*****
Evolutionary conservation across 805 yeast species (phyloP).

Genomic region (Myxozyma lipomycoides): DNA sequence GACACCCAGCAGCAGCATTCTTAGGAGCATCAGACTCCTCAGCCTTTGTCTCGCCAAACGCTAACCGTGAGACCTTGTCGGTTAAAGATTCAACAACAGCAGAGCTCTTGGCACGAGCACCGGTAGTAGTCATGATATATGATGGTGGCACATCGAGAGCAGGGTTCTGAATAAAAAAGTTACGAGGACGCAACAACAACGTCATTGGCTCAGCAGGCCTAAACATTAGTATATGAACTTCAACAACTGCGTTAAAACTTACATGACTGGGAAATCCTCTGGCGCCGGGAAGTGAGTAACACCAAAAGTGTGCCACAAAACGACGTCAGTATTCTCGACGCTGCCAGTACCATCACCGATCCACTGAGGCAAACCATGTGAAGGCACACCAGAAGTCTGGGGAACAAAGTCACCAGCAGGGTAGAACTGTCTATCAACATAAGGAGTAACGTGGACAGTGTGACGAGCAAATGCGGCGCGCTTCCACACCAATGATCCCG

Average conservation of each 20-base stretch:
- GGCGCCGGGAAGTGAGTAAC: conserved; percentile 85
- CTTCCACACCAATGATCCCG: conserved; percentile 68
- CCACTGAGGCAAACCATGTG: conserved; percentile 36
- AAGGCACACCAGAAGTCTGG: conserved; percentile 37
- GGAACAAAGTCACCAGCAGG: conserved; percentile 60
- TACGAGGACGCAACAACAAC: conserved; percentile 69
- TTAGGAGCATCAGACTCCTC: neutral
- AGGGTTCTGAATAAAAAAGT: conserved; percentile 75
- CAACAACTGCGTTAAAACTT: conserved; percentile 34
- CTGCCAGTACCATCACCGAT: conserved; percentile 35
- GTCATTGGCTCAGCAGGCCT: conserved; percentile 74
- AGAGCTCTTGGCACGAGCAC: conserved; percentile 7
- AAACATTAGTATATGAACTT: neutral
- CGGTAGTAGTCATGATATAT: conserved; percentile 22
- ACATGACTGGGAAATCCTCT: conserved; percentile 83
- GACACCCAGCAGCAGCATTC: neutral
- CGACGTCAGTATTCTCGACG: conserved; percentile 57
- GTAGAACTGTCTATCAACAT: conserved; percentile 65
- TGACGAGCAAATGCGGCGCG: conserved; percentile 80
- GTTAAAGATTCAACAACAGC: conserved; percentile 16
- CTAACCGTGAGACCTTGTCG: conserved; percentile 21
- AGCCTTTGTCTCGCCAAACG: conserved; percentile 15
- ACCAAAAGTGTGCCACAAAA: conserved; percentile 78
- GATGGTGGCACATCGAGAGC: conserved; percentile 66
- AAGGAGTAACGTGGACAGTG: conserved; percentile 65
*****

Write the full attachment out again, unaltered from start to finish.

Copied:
Evolutionary conservation across 805 yeast species (phyloP).

Genomic region (Myxozyma lipomycoides): DNA sequence GACACCCAGCAGCAGCATTCTTAGGAGCATCAGACTCCTCAGCCTTTGTCTCGCCAAACGCTAACCGTGAGACCTTGTCGGTTAAAGATTCAACAACAGCAGAGCTCTTGGCACGAGCACCGGTAGTAGTCATGATATATGATGGTGGCACATCGAGAGCAGGGTTCTGAATAAAAAAGTTACGAGGACGCAACAACAACGTCATTGGCTCAGCAGGCCTAAACATTAGTATATGAACTTCAACAACTGCGTTAAAACTTACATGACTGGGAAATCCTCTGGCGCCGGGAAGTGAGTAACACCAAAAGTGTGCCACAAAACGACGTCAGTATTCTCGACGCTGCCAGTACCATCACCGATCCACTGAGGCAAACCATGTGAAGGCACACCAGAAGTCTGGGGAACAAAGTCACCAGCAGGGTAGAACTGTCTATCAACATAAGGAGTAACGTGGACAGTGTGACGAGCAAATGCGGCGCGCTTCCACACCAATGATCCCG

Average conservation of each 20-base stretch:
- GGCGCCGGGAAGTGAGTAAC: conserved; percentile 85
- CTTCCACACCAATGATCCCG: conserved; percentile 68
- CCACTGAGGCAAACCATGTG: conserved; percentile 36
- AAGGCACACCAGAAGTCTGG: conserved; percentile 37
- GGAACAAAGTCACCAGCAGG: conserved; percentile 60
- TACGAGGACGCAACAACAAC: conserved; percentile 69
- TTAGGAGCATCAGACTCCTC: neutral
- AGGGTTCTGAATAAAAAAGT: conserved; percentile 75
- CAACAACTGCGTTAAAACTT: conserved; percentile 34
- CTGCCAGTACCATCACCGAT: conserved; percentile 35
- GTCATTGGCTCAGCAGGCCT: conserved; percentile 74
- AGAGCTCTTGGCACGAGCAC: conserved; percentile 7
- AAACATTAGTATATGAACTT: neutral
- CGGTAGTAGTCATGATATAT: conserved; percentile 22
- ACATGACTGGGAAATCCTCT: conserved; percentile 83
- GACACCCAGCAGCAGCATTC: neutral
- CGACGTCAGTATTCTCGACG: conserved; percentile 57
- GTAGAACTGTCTATCAACAT: conserved; percentile 65
- TGACGAGCAAATGCGGCGCG: conserved; percentile 80
- GTTAAAGATTCAACAACAGC: conserved; percentile 16
- CTAACCGTGAGACCTTGTCG: conserved; percentile 21
- AGCCTTTGTCTCGCCAAACG: conserved; percentile 15
- ACCAAAAGTGTGCCACAAAA: conserved; percentile 78
- GATGGTGGCACATCGAGAGC: conserved; percentile 66
- AAGGAGTAACGTGGACAGTG: conserved; percentile 65